Purpose: To ascertain the extent to which ophthalmologic interventions have been evaluated in value-based medicine format. Methods: Retrospective literature review. Papers in the healthcare literature utilizing cost-utility analysis were reviewed by researchers at the Center for Value-Based Medicine, Flourtown, Pennsylvania. A literature review of papers addressing the cost-utility analysis of ophthalmologic procedures in the United States over a 12-year period from 1992 to 2003 was undertaken using the National Library of Medicine and EMBASE databases. The cost-utility of ophthalmologic interventions in inflation-adjusted (real) year 2003 US dollars expended per quality-adjusted life-year ($/QALY) was ascertained in all instances. Results: A total of 19 papers were found, including a total of 25 interventions. The median cost-utility of ophthalmologic interventions was $5,219/QALY, with a range from $746/QALY to $6.5 million/QALY. Conclusions: The majority of ophthalmologic interventions are especially cost-effective by conventional standards. This is because of the substantial value that ophthalmologic interventions confer to patients with eye diseases for the resources expended.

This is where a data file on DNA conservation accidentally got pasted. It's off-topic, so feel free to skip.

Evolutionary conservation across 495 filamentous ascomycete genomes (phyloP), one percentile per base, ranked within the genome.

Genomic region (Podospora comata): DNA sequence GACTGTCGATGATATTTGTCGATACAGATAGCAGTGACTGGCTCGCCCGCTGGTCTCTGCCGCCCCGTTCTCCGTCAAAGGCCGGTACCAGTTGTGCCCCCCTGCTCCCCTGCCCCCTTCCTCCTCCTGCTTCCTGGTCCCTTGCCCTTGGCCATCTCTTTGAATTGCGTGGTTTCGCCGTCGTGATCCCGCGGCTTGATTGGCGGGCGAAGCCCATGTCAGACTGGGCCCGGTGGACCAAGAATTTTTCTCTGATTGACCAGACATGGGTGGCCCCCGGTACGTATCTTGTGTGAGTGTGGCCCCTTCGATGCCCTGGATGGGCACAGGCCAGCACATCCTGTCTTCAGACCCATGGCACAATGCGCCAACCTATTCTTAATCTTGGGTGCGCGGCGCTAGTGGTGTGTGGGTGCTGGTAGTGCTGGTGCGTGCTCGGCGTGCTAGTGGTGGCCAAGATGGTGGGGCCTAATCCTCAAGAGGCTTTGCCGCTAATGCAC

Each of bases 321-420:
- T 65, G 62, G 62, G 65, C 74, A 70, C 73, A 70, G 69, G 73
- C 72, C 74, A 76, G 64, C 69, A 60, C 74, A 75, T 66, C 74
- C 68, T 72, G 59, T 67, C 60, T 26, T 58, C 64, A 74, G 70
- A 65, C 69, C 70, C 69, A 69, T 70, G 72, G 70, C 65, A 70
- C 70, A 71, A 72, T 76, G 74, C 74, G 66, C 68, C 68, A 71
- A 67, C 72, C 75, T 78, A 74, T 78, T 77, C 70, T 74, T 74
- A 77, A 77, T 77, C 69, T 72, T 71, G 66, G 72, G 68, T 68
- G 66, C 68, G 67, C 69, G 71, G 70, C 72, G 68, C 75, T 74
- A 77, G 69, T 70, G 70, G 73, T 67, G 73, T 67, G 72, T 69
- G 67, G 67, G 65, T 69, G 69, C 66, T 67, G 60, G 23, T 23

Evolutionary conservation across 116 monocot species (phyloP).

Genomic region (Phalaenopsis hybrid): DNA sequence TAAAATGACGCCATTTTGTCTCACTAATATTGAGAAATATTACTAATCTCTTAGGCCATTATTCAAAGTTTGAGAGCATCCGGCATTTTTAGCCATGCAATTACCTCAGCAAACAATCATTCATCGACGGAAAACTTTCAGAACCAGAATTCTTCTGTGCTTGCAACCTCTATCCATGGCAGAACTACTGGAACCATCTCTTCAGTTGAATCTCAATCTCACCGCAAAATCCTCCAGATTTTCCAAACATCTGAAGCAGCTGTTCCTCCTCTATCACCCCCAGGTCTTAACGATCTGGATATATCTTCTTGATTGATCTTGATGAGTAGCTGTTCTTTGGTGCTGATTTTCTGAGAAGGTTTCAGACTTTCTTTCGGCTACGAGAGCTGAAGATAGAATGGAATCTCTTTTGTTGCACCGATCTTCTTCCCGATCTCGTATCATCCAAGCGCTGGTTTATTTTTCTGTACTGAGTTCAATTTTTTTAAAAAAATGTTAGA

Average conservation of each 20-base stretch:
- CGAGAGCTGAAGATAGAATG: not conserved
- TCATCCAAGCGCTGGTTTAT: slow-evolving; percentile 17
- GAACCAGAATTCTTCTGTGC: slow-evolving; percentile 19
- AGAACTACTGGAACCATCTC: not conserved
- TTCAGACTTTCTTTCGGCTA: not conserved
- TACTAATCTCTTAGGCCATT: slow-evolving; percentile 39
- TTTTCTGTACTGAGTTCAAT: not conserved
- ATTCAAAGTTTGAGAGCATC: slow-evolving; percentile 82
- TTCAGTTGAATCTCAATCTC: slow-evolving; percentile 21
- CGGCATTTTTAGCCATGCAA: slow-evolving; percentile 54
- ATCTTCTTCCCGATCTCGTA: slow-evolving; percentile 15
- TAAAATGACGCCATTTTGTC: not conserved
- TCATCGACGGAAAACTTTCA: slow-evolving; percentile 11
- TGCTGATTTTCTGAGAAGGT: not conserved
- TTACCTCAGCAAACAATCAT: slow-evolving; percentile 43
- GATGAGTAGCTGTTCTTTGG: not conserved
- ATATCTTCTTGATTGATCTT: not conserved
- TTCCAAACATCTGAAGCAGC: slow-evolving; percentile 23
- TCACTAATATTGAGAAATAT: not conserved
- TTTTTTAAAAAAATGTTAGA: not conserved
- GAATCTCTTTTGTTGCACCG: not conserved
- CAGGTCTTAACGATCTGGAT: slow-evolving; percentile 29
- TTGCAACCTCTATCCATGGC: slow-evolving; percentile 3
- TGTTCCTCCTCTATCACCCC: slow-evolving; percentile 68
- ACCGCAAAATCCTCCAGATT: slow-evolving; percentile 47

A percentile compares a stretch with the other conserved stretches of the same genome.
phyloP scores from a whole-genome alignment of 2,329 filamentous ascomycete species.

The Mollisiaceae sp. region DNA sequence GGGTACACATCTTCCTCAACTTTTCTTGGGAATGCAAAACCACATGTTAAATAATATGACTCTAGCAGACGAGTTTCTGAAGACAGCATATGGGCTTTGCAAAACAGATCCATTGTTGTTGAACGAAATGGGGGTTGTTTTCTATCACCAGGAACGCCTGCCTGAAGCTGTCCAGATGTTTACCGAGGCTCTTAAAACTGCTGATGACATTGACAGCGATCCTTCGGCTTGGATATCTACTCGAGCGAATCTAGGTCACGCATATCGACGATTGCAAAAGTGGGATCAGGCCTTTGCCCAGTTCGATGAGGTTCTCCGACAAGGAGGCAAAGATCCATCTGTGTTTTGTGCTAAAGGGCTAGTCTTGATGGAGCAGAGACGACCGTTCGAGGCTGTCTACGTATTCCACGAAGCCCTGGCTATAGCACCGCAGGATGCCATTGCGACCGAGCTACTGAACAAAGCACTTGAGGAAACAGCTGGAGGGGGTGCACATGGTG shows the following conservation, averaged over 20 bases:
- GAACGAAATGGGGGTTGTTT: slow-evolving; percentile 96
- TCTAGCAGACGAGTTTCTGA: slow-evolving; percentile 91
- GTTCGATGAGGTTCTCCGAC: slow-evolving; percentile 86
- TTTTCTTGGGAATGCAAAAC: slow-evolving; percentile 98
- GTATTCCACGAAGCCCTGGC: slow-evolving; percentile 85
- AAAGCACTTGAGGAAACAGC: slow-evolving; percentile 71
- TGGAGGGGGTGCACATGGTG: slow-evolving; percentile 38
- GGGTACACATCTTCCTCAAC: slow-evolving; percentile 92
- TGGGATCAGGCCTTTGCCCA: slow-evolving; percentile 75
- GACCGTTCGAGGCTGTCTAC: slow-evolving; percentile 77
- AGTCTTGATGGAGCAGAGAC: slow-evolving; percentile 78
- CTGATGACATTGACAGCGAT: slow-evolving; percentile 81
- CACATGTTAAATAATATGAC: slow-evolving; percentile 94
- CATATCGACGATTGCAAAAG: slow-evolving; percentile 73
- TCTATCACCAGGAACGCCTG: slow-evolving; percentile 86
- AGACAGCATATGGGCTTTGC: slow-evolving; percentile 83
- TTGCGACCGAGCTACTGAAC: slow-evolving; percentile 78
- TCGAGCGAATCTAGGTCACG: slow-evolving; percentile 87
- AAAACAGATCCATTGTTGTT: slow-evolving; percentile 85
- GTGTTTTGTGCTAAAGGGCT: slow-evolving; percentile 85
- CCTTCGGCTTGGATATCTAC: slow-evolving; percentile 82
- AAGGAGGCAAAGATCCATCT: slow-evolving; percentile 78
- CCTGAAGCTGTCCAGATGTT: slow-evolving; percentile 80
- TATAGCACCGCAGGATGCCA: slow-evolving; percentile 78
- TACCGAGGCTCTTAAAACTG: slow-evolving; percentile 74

|Original language||English (US)|
|Number of pages||12|
|Journal||Transactions of the American Ophthalmological Society|
|State||Published - 2004|
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